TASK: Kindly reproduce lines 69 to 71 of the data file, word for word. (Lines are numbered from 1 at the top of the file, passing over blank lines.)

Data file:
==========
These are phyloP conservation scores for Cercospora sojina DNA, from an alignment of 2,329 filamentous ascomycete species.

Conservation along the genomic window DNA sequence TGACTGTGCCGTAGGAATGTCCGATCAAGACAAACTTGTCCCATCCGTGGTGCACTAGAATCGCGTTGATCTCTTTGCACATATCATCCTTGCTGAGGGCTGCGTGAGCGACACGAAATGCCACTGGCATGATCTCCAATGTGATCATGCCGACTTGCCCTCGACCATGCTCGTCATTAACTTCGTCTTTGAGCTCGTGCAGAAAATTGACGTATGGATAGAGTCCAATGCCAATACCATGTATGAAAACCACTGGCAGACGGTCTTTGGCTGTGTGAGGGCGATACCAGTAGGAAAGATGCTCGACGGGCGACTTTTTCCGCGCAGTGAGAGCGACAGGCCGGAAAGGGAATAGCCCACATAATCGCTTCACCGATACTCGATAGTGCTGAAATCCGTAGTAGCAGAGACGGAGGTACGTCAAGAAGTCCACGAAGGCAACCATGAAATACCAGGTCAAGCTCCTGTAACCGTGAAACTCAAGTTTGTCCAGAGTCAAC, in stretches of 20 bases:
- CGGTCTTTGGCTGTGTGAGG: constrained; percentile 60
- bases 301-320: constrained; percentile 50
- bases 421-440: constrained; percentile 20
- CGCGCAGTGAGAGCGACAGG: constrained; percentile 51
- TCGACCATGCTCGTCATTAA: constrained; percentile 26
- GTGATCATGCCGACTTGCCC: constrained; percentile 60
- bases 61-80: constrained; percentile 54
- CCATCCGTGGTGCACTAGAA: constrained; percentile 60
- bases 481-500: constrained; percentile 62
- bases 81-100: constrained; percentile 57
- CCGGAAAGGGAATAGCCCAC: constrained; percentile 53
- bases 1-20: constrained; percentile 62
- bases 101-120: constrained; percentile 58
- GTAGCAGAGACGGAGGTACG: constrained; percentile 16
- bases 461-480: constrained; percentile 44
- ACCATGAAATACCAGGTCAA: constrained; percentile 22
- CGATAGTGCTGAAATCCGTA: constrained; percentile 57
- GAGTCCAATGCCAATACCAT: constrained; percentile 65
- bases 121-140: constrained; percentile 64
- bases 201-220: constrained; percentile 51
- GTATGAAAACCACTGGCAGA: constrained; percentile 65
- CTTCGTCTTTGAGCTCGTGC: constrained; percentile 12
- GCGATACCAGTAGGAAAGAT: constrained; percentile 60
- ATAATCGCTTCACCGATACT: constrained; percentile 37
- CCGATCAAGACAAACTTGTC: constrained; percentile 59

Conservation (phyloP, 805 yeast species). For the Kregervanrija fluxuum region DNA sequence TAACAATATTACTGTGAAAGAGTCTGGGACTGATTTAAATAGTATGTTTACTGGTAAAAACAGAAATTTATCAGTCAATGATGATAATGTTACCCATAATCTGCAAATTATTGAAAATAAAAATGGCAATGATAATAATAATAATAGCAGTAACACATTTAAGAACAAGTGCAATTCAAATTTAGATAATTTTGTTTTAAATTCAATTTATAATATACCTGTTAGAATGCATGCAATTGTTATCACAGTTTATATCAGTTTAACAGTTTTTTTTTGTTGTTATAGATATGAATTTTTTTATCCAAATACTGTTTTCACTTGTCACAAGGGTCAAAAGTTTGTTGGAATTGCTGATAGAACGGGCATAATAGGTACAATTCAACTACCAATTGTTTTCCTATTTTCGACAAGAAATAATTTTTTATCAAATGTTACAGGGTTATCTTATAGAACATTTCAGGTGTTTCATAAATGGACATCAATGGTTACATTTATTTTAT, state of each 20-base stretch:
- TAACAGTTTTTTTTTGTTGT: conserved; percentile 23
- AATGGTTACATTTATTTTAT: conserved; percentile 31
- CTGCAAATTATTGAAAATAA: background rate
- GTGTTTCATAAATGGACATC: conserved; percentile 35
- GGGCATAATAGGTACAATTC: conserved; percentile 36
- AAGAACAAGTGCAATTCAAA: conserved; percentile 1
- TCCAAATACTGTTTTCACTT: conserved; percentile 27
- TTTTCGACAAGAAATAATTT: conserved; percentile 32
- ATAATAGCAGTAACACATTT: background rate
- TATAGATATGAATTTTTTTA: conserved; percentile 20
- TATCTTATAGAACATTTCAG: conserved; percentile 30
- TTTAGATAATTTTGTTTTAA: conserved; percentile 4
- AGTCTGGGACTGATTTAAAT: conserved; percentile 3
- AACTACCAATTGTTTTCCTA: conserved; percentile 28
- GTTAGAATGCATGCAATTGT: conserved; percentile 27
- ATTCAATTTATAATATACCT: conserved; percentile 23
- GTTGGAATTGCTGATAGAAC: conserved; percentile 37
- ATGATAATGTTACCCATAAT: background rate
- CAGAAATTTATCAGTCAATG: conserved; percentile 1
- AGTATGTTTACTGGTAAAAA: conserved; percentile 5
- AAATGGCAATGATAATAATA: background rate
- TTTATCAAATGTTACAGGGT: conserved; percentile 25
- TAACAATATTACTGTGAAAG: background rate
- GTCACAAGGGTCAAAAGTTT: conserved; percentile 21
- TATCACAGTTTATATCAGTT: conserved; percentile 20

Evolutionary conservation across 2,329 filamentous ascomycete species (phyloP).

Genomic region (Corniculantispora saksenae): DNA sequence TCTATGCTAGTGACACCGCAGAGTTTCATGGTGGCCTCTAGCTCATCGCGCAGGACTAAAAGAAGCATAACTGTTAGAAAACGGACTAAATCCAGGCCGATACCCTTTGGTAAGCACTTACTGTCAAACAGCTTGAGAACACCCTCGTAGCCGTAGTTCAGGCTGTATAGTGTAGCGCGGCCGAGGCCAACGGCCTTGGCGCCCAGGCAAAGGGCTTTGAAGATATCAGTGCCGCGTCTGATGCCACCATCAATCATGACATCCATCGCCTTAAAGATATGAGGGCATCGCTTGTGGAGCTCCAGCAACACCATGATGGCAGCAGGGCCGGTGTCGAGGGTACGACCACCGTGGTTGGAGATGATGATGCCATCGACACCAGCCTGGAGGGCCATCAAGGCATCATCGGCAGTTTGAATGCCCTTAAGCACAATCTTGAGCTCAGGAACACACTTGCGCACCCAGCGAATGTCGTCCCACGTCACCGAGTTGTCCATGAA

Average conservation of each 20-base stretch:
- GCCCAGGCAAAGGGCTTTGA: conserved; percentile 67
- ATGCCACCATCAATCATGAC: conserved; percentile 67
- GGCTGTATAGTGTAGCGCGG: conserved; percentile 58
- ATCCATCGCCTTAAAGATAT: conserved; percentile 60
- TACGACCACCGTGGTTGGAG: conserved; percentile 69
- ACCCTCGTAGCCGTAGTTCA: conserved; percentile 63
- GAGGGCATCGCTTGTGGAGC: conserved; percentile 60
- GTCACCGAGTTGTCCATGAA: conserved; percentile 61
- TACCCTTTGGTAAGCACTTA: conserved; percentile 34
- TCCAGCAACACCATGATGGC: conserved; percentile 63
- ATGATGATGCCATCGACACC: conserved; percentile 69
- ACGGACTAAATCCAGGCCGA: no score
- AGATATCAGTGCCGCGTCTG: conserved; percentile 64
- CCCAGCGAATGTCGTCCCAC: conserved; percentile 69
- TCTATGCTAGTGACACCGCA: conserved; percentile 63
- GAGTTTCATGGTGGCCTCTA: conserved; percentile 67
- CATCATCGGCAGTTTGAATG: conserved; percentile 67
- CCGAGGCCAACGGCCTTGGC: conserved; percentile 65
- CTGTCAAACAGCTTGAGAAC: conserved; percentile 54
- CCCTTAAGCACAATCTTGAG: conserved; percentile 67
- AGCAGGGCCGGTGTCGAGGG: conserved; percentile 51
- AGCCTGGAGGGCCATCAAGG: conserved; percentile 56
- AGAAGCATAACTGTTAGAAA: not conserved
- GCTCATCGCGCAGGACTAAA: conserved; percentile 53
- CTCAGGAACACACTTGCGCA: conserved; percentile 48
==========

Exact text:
- AGATATCAGTGCCGCGTCTG: conserved; percentile 64
- CCCAGCGAATGTCGTCCCAC: conserved; percentile 69
- TCTATGCTAGTGACACCGCA: conserved; percentile 63